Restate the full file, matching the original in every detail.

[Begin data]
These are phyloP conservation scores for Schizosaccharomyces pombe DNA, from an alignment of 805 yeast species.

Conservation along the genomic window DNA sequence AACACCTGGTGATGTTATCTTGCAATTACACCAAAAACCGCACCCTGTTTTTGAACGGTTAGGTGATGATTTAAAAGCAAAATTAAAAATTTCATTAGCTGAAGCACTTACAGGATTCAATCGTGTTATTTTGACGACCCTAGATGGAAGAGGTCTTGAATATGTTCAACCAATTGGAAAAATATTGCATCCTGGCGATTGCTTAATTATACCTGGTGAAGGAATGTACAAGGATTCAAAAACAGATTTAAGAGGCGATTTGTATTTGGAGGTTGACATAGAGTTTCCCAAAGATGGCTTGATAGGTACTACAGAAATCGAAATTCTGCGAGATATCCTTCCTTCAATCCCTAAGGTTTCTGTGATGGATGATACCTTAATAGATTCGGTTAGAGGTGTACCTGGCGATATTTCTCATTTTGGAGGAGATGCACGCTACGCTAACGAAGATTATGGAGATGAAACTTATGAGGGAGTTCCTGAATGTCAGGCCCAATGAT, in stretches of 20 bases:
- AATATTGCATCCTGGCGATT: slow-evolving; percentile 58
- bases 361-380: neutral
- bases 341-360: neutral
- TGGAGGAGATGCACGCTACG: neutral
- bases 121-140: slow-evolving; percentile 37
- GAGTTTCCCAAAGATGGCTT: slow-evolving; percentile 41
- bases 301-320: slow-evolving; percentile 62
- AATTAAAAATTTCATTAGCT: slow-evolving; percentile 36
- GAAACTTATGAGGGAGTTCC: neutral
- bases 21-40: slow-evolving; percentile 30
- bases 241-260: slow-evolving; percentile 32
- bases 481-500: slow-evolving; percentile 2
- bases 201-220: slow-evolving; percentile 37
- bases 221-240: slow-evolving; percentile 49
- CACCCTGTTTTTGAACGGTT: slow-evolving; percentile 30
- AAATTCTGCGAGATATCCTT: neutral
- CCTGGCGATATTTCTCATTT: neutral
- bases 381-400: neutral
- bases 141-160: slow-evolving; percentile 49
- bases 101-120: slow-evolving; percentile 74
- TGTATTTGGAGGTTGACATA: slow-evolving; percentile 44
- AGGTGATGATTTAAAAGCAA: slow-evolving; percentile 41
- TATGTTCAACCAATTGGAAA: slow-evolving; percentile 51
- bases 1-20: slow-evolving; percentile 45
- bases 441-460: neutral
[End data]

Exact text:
These are phyloP conservation scores for Schizosaccharomyces pombe DNA, from an alignment of 805 yeast species.

Conservation along the genomic window DNA sequence AACACCTGGTGATGTTATCTTGCAATTACACCAAAAACCGCACCCTGTTTTTGAACGGTTAGGTGATGATTTAAAAGCAAAATTAAAAATTTCATTAGCTGAAGCACTTACAGGATTCAATCGTGTTATTTTGACGACCCTAGATGGAAGAGGTCTTGAATATGTTCAACCAATTGGAAAAATATTGCATCCTGGCGATTGCTTAATTATACCTGGTGAAGGAATGTACAAGGATTCAAAAACAGATTTAAGAGGCGATTTGTATTTGGAGGTTGACATAGAGTTTCCCAAAGATGGCTTGATAGGTACTACAGAAATCGAAATTCTGCGAGATATCCTTCCTTCAATCCCTAAGGTTTCTGTGATGGATGATACCTTAATAGATTCGGTTAGAGGTGTACCTGGCGATATTTCTCATTTTGGAGGAGATGCACGCTACGCTAACGAAGATTATGGAGATGAAACTTATGAGGGAGTTCCTGAATGTCAGGCCCAATGAT, in stretches of 20 bases:
- AATATTGCATCCTGGCGATT: slow-evolving; percentile 58
- bases 361-380: neutral
- bases 341-360: neutral
- TGGAGGAGATGCACGCTACG: neutral
- bases 121-140: slow-evolving; percentile 37
- GAGTTTCCCAAAGATGGCTT: slow-evolving; percentile 41
- bases 301-320: slow-evolving; percentile 62
- AATTAAAAATTTCATTAGCT: slow-evolving; percentile 36
- GAAACTTATGAGGGAGTTCC: neutral
- bases 21-40: slow-evolving; percentile 30
- bases 241-260: slow-evolving; percentile 32
- bases 481-500: slow-evolving; percentile 2
- bases 201-220: slow-evolving; percentile 37
- bases 221-240: slow-evolving; percentile 49
- CACCCTGTTTTTGAACGGTT: slow-evolving; percentile 30
- AAATTCTGCGAGATATCCTT: neutral
- CCTGGCGATATTTCTCATTT: neutral
- bases 381-400: neutral
- bases 141-160: slow-evolving; percentile 49
- bases 101-120: slow-evolving; percentile 74
- TGTATTTGGAGGTTGACATA: slow-evolving; percentile 44
- AGGTGATGATTTAAAAGCAA: slow-evolving; percentile 41
- TATGTTCAACCAATTGGAAA: slow-evolving; percentile 51
- bases 1-20: slow-evolving; percentile 45
- bases 441-460: neutral